August 6, 1993
Each morn a thousand Roses brings, you say;
Yes, but where leaves the Rose of Yesterday?
The Rubaiyat of Omar Khayyam
It strikes me as strange that people believe that life has a beginning and an end. Sure, a person or a cat or a mouse is born and then dies. But a person or a cat or a mouse isn't life any more than a skin cell or a blood cell, an egg or a sperm cell is life.
No one knows how life on earth got started, nor will we ever know. It happened long before there were animals or plants. We can make some guesses, but they are virtually impossible to prove.
If you think that your being born and dying represents the beginning and end of life, think again. The life, of which I am a small element, began a very very long time ago. It will continue in my children. When I die, it doesn't mean that life ends; it merely means that I will cease to exist. It is as essential that I cease to exist as it is that a head of lettuce ceases to exist. Just as skin cells and blood cells have to die, every living thing has to die to make room for the next generation. Without death there could be no life.
If people asked, "When does a life begin?" it might make more sense, but life, as such continues; we don't know when it began, nor do we know if, when, or how it will end. It might end in ice or fire; in an atomic holocaust or a perpetual frozen winter; or it may continue forever.
When does a human life begin? It may begin when a man and woman meet and feel that sexual attraction that eventually leads them to the sex act. Usually the sex act ends in nothing. Sometimes a sperm cell meets a receptive egg. If everything is OK, the fertilized egg develops and, in about 9 months, leaves the uterus as a fully formed child. Fourteen or more years later, the reproductive part of the life cycle is ready to start again; and on and on and on.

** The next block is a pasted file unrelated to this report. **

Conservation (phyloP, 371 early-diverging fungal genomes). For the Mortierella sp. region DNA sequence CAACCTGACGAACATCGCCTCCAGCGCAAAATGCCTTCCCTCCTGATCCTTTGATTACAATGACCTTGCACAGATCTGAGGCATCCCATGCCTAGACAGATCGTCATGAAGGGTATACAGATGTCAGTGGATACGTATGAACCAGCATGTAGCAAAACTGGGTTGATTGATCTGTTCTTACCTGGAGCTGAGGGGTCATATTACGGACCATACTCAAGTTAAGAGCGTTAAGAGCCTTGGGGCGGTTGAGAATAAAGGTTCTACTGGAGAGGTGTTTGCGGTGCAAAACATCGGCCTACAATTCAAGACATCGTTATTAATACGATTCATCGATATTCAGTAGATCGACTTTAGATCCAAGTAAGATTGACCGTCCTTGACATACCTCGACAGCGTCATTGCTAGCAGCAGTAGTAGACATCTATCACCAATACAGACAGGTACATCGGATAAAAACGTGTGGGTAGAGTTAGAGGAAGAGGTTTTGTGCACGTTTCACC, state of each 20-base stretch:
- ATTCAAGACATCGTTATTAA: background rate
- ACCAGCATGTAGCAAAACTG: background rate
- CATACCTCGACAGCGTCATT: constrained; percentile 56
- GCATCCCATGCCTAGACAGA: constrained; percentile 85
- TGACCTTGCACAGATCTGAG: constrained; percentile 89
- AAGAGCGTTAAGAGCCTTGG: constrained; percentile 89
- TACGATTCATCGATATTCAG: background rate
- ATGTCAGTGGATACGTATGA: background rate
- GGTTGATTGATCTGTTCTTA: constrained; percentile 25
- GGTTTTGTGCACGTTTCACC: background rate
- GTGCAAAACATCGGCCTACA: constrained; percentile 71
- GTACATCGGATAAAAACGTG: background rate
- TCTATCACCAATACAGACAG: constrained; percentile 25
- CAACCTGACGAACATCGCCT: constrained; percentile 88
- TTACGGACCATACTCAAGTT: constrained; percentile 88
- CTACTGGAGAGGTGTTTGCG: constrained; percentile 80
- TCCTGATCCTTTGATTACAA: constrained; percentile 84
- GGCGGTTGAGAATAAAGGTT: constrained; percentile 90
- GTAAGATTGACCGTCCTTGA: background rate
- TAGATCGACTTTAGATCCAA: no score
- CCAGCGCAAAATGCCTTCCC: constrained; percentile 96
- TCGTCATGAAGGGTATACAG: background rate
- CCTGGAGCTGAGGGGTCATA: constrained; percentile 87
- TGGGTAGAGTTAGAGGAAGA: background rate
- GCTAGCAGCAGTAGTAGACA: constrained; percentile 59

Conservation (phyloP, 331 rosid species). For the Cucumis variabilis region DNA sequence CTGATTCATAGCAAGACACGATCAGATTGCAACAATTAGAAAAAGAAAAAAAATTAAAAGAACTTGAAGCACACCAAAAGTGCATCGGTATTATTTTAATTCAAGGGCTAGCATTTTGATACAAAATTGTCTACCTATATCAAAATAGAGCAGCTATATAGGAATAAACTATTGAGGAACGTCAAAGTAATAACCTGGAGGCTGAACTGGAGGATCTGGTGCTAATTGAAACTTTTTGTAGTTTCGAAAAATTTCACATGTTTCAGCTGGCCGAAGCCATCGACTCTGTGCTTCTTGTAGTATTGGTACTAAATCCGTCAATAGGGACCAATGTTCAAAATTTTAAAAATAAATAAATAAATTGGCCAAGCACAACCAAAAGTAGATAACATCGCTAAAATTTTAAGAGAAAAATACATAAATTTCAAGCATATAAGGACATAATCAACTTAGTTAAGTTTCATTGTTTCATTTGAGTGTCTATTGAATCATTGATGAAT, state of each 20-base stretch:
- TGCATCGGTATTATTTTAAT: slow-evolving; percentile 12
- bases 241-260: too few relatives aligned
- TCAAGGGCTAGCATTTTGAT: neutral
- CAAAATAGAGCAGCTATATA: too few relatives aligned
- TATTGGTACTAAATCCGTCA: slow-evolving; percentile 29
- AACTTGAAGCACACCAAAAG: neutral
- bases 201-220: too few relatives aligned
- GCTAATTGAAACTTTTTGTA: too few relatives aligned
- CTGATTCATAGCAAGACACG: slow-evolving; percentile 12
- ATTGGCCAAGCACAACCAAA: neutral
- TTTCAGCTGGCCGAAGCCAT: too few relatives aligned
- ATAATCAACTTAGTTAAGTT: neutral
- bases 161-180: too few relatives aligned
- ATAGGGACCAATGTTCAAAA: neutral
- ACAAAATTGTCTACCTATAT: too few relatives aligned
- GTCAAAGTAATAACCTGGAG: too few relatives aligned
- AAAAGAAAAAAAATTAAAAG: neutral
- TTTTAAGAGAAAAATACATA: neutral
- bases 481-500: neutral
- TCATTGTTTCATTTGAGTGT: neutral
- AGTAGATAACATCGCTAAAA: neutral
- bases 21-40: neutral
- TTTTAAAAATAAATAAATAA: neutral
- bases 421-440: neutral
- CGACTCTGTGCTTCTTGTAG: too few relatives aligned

Throughout history, that cycle has been aborted for many many people: the couple separates, the girl dies or the boy dies, the embryo dies and so on. Many more people are started than the earth could ever support. If this didn't happen... no, that's impossible. Death of individuals, be they cells, bacteria, plants, animals or people is inevitable and necessary to the whole scheme of things.
To say that life begins at conception, or birth, or somewhere in between is as meaningless as saying that life begins at that first kiss. When a life begins can be defined anywhere that one cares to define it. Catholic doctrine defines it as happening at fertilization. U.S. law defines a person as that stage of development when an infant can survive outside the womb. Even that can be iffy because modern technology can keep a baby alive outside the womb at a much earlier embryonic age than ever before.
A child, on finding out that he was initially unwanted, may ask "If you hadn't had me, how would you feel about me?" He essentially asks whether, if he hadn't been born, would he have been missed? A TV commercial has a woman saying that she can't imagine what life would be like without her child. Can anyone imagine what life would be like if it had been different from what it was? Can you imagine what your life would be like without the presence of someone you care about? Of course you can; but it would be a very different life. We know that the egg that doesn't end up being fertilized, or the sperm cell, or the embryo that dies in the uterus is not missed because no one gets to know them as people. People who long to have children and can't have any, miss something, but I don't believe that the family that has children misses the ones they didn't have.
If there is one thing that characterizes old people who have acquired some wisdom, it is a full acceptance of life as it is, with a minimum of "if only..." Life is as it is and as it has to be.
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